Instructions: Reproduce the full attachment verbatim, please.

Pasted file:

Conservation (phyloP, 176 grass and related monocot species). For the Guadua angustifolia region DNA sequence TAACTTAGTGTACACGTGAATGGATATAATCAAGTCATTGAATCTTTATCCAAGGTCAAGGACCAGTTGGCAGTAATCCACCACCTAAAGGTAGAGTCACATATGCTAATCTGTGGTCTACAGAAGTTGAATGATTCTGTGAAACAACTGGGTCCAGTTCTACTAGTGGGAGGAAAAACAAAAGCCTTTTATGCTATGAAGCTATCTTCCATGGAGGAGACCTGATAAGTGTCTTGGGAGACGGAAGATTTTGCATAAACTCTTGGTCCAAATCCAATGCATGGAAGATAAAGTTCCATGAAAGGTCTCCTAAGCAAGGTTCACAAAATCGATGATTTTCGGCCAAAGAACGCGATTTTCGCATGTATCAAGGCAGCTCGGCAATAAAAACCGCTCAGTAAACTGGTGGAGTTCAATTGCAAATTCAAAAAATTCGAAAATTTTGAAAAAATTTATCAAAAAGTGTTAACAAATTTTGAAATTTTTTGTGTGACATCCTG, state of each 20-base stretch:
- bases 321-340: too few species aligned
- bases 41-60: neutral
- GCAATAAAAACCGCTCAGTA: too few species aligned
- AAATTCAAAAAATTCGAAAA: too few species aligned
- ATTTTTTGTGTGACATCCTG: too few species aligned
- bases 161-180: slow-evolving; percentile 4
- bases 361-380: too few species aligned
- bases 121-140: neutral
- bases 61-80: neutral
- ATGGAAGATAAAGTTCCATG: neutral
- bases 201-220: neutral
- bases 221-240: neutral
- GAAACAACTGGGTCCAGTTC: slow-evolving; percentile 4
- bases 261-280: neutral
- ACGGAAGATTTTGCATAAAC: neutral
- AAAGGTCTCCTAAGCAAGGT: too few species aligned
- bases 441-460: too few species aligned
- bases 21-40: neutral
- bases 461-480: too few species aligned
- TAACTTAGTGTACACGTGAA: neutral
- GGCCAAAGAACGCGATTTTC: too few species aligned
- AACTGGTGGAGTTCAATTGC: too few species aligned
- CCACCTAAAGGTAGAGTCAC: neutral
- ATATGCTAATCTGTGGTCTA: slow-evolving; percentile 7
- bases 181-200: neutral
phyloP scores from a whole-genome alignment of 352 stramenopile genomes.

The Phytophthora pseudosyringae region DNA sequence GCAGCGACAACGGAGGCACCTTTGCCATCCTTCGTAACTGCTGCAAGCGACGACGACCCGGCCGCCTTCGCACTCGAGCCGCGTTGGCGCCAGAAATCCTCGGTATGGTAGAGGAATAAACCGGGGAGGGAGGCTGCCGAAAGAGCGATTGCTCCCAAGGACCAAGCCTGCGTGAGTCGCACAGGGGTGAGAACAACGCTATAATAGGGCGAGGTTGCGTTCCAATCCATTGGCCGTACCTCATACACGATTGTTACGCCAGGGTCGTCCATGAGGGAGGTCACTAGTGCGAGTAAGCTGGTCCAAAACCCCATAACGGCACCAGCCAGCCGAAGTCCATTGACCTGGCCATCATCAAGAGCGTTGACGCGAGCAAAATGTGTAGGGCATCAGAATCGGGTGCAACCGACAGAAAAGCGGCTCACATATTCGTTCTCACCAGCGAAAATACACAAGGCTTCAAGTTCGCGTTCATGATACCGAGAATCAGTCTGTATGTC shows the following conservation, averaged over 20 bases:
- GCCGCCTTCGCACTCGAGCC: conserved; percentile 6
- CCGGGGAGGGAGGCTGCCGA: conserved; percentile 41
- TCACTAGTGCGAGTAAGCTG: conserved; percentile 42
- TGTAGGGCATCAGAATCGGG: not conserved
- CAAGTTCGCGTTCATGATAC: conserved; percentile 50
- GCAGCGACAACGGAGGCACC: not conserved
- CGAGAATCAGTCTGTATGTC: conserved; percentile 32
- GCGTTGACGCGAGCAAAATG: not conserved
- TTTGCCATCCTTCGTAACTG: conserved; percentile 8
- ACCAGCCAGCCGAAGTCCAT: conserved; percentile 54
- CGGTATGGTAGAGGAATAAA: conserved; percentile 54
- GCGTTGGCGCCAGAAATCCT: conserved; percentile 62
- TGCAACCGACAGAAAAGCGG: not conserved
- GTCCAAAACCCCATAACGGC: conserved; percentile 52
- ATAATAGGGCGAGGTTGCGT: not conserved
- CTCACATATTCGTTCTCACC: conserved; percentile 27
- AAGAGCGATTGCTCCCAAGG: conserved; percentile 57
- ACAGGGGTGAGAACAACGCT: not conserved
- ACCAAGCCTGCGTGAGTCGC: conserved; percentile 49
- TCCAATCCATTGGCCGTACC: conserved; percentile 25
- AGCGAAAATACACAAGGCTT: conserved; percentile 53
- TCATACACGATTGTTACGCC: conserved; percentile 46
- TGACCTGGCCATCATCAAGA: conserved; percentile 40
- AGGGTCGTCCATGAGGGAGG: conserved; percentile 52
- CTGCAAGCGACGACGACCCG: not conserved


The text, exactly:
Conservation (phyloP, 176 grass and related monocot species). For the Guadua angustifolia region DNA sequence TAACTTAGTGTACACGTGAATGGATATAATCAAGTCATTGAATCTTTATCCAAGGTCAAGGACCAGTTGGCAGTAATCCACCACCTAAAGGTAGAGTCACATATGCTAATCTGTGGTCTACAGAAGTTGAATGATTCTGTGAAACAACTGGGTCCAGTTCTACTAGTGGGAGGAAAAACAAAAGCCTTTTATGCTATGAAGCTATCTTCCATGGAGGAGACCTGATAAGTGTCTTGGGAGACGGAAGATTTTGCATAAACTCTTGGTCCAAATCCAATGCATGGAAGATAAAGTTCCATGAAAGGTCTCCTAAGCAAGGTTCACAAAATCGATGATTTTCGGCCAAAGAACGCGATTTTCGCATGTATCAAGGCAGCTCGGCAATAAAAACCGCTCAGTAAACTGGTGGAGTTCAATTGCAAATTCAAAAAATTCGAAAATTTTGAAAAAATTTATCAAAAAGTGTTAACAAATTTTGAAATTTTTTGTGTGACATCCTG, state of each 20-base stretch:
- bases 321-340: too few species aligned
- bases 41-60: neutral
- GCAATAAAAACCGCTCAGTA: too few species aligned
- AAATTCAAAAAATTCGAAAA: too few species aligned
- ATTTTTTGTGTGACATCCTG: too few species aligned
- bases 161-180: slow-evolving; percentile 4
- bases 361-380: too few species aligned
- bases 121-140: neutral
- bases 61-80: neutral
- ATGGAAGATAAAGTTCCATG: neutral
- bases 201-220: neutral
- bases 221-240: neutral
- GAAACAACTGGGTCCAGTTC: slow-evolving; percentile 4
- bases 261-280: neutral
- ACGGAAGATTTTGCATAAAC: neutral
- AAAGGTCTCCTAAGCAAGGT: too few species aligned
- bases 441-460: too few species aligned
- bases 21-40: neutral
- bases 461-480: too few species aligned
- TAACTTAGTGTACACGTGAA: neutral
- GGCCAAAGAACGCGATTTTC: too few species aligned
- AACTGGTGGAGTTCAATTGC: too few species aligned
- CCACCTAAAGGTAGAGTCAC: neutral
- ATATGCTAATCTGTGGTCTA: slow-evolving; percentile 7
- bases 181-200: neutral
phyloP scores from a whole-genome alignment of 352 stramenopile genomes.

The Phytophthora pseudosyringae region DNA sequence GCAGCGACAACGGAGGCACCTTTGCCATCCTTCGTAACTGCTGCAAGCGACGACGACCCGGCCGCCTTCGCACTCGAGCCGCGTTGGCGCCAGAAATCCTCGGTATGGTAGAGGAATAAACCGGGGAGGGAGGCTGCCGAAAGAGCGATTGCTCCCAAGGACCAAGCCTGCGTGAGTCGCACAGGGGTGAGAACAACGCTATAATAGGGCGAGGTTGCGTTCCAATCCATTGGCCGTACCTCATACACGATTGTTACGCCAGGGTCGTCCATGAGGGAGGTCACTAGTGCGAGTAAGCTGGTCCAAAACCCCATAACGGCACCAGCCAGCCGAAGTCCATTGACCTGGCCATCATCAAGAGCGTTGACGCGAGCAAAATGTGTAGGGCATCAGAATCGGGTGCAACCGACAGAAAAGCGGCTCACATATTCGTTCTCACCAGCGAAAATACACAAGGCTTCAAGTTCGCGTTCATGATACCGAGAATCAGTCTGTATGTC shows the following conservation, averaged over 20 bases:
- GCCGCCTTCGCACTCGAGCC: conserved; percentile 6
- CCGGGGAGGGAGGCTGCCGA: conserved; percentile 41
- TCACTAGTGCGAGTAAGCTG: conserved; percentile 42
- TGTAGGGCATCAGAATCGGG: not conserved
- CAAGTTCGCGTTCATGATAC: conserved; percentile 50
- GCAGCGACAACGGAGGCACC: not conserved
- CGAGAATCAGTCTGTATGTC: conserved; percentile 32
- GCGTTGACGCGAGCAAAATG: not conserved
- TTTGCCATCCTTCGTAACTG: conserved; percentile 8
- ACCAGCCAGCCGAAGTCCAT: conserved; percentile 54
- CGGTATGGTAGAGGAATAAA: conserved; percentile 54
- GCGTTGGCGCCAGAAATCCT: conserved; percentile 62
- TGCAACCGACAGAAAAGCGG: not conserved
- GTCCAAAACCCCATAACGGC: conserved; percentile 52
- ATAATAGGGCGAGGTTGCGT: not conserved
- CTCACATATTCGTTCTCACC: conserved; percentile 27
- AAGAGCGATTGCTCCCAAGG: conserved; percentile 57
- ACAGGGGTGAGAACAACGCT: not conserved
- ACCAAGCCTGCGTGAGTCGC: conserved; percentile 49
- TCCAATCCATTGGCCGTACC: conserved; percentile 25
- AGCGAAAATACACAAGGCTT: conserved; percentile 53
- TCATACACGATTGTTACGCC: conserved; percentile 46
- TGACCTGGCCATCATCAAGA: conserved; percentile 40
- AGGGTCGTCCATGAGGGAGG: conserved; percentile 52
- CTGCAAGCGACGACGACCCG: not conserved